Cecil Beaton: Portraits marks the centenary of one of the most celebrated of British portrait photographers, renowned for his images of elegance, glamour and style, and as famous as his subjects. This retrospective brings together over 150 portraits from the five decades of his career, during which he captured fashion, art and celebrity, from the time when stars were unattainable in the 1920s, through to the more egalitarian person next door of the 1960s. Early highlights include the Duke and Duchess of Windsor's wedding album; romantic studies of Queen Elizabeth (later the Queen Mother), the first of many Royal commissions; a portrait of Edith Sitwell posed as a gothic tomb sculpture; Hollywood stars Gary Cooper and Marlene Dietrich; fashion designers Coco Chanel and Elsa Schiaparelli; and artists Jean Cocteau and Pablo Picasso. During the Second World War, Beaton was an official war photographer, and there are images of land girls; a 3 year old blitz victim; and Air Vice-Marshall Sir Arthur Conningham in his tent in the Egyptian Desert. From the 1950s there are more Hollywood portraits with Greta Garbo, Marilyn Monroe (accompanied by Beaton's handwritten eulogy about her), Audrey Hepburn, Grace Kelly, Elizabeth Taylor, Marlon Brando, Sammy Davis Jr, Dean Martin, and Frank Sinatra. Beaton reinvented his style in the 1960s, capturing a new generation that included David Hockney, Jean Shrimpton, Rudolf Nureyev, Mick and Bianca Jagger, Harold Pinter and Andy Warhol. National Portrait Gallery until 31st May.

Li Zhensheng: Red-colour New Soldier presents the only known existing photographic documentation of the excesses of the Cultural Revolution in China between 1966 and 1976. These were times when child turned against parent and pupil against teacher, with tens of thousands of young revolutionaries mobilised as Red Guards, while countless others were executed, imprisoned or sent to work camps, accused of being enemies of the masses. Starting in 1963, the photographer Li Zhensheng spent almost 20 years working for the Heilongjiang Daily, a Communist newspaper in Northern China, with full access to events. His unique archive of images conveys the madness of this time: stage-managed public trials, recantations, the cult of personality, mass demonstrations, executions and re-education campaigns. In 1969 Li himself was sent to a 're-education school' in a desolate rural region north of Harbin for two years. When the new Chinese leadership ordered the destruction of all evidence of what happened, at great personal risk, Li hid and preserved thousands of photographs in his furniture and under his floorboards, and these were later smuggled to the West. This exhibition brings together over 130 of his photographs, along with personal documents from the period.Hou Bo & Xu Xiaobing: Mao's Photographers features photographs taken by Hou Bo, who worked with her husband Xu Xiaobing at the heart of the Chinese Communist Party's propaganda machine. They were close to Mao from the period leading up to the Revolution through to the end of his life, producing many of the iconic images, from Mao's declaration of the People's Republic of China in 1949, to his swim in the Yangtze River at the age of 73 in 1966. During the Cultural Revolution, as the personality cult that engulfed Mao came to its height, his image and Little Red Book of quotations were distributed in their millions throughout China. Hou Bo's portraits appeared in nearly every office, factory, classroom, shop and home, showing Mao as a charismatic leader, a teacher, a strategist and an internationalist. This exhibition includes over 60 photographs of the most notable political figures of these years, including not only the widely disseminated portraits of Mao, but intimate shots of him with his family, that have rarely been seen.The Photographers' Gallery, London until 30th May.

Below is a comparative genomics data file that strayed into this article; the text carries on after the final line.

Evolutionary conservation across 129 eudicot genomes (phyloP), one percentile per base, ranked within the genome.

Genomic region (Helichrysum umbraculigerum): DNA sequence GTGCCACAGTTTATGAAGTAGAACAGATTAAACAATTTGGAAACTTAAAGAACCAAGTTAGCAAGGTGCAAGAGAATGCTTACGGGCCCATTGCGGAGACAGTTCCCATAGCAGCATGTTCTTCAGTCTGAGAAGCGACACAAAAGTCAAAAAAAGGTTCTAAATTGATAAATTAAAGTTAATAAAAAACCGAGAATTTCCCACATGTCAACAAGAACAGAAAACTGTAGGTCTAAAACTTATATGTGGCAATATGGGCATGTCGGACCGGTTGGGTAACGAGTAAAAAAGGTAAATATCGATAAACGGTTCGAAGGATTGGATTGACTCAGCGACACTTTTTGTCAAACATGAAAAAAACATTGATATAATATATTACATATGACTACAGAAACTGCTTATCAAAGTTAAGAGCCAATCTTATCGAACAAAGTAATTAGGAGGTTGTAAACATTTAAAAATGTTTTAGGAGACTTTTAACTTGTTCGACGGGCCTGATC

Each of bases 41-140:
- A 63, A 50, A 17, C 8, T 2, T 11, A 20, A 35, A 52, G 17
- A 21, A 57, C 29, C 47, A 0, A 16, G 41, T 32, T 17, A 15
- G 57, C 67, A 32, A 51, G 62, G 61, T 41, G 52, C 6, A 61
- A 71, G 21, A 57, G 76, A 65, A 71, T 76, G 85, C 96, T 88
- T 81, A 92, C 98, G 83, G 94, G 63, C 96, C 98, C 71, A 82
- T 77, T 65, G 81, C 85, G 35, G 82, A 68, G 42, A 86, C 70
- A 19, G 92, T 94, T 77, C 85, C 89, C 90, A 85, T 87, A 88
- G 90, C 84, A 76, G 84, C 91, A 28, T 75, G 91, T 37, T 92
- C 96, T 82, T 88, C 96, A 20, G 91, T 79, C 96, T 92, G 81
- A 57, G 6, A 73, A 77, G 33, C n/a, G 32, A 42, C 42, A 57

El Greco is the first major exhibition in Britain of the work of Domenikos Theotokopoulos, the 16th century painter better known as El Greco. One of the most original painters of his time, his work is modern in appearance, and greatly influenced 20th century painters, including Cezanne, Picasso and Jackson Pollock. The exhibition traces El Greco's career through a selection of his greatest paintings, together with some rarely exhibited drawings and sculptures. El Greco stood apart from his contemporaries in the depiction of his compositions, and the use of bright colours, elongated forms and spiritual intensity, painted in a style combining aspects of the Byzantine and Western traditions. Born in Crete, he trained as an icon painter, before moving to Venice, where his style was transformed through his encounters with the work of Titian and Tintoretto, and then Rome, where he was exposed to Michelangelo's influence, mixing with an elite circle of intellectuals connected with the Farnese Palace. El Greco made his home in Spain, settling in Toledo, where he created the famous series of altarpieces in which his highly individual treatment of religious imagery attained its fullest expression. The exhibition includes a rare example of El Greco's early work, the recently discovered icon of 'The Dormition of the Virgin', the 'Laocoon', 'The Opening of the Fifth Seal (The Vision of Saint John)', 'View of Toledo', and the 'Adoration of the Shepherds', which he painted to hang above his own tomb. The exhibition also brings together a large group of portraits of his contemporaries, such as 'Fray Hortensio Paravicino' and 'Jeronimo de Ceballos'. National Gallery until 23rd May.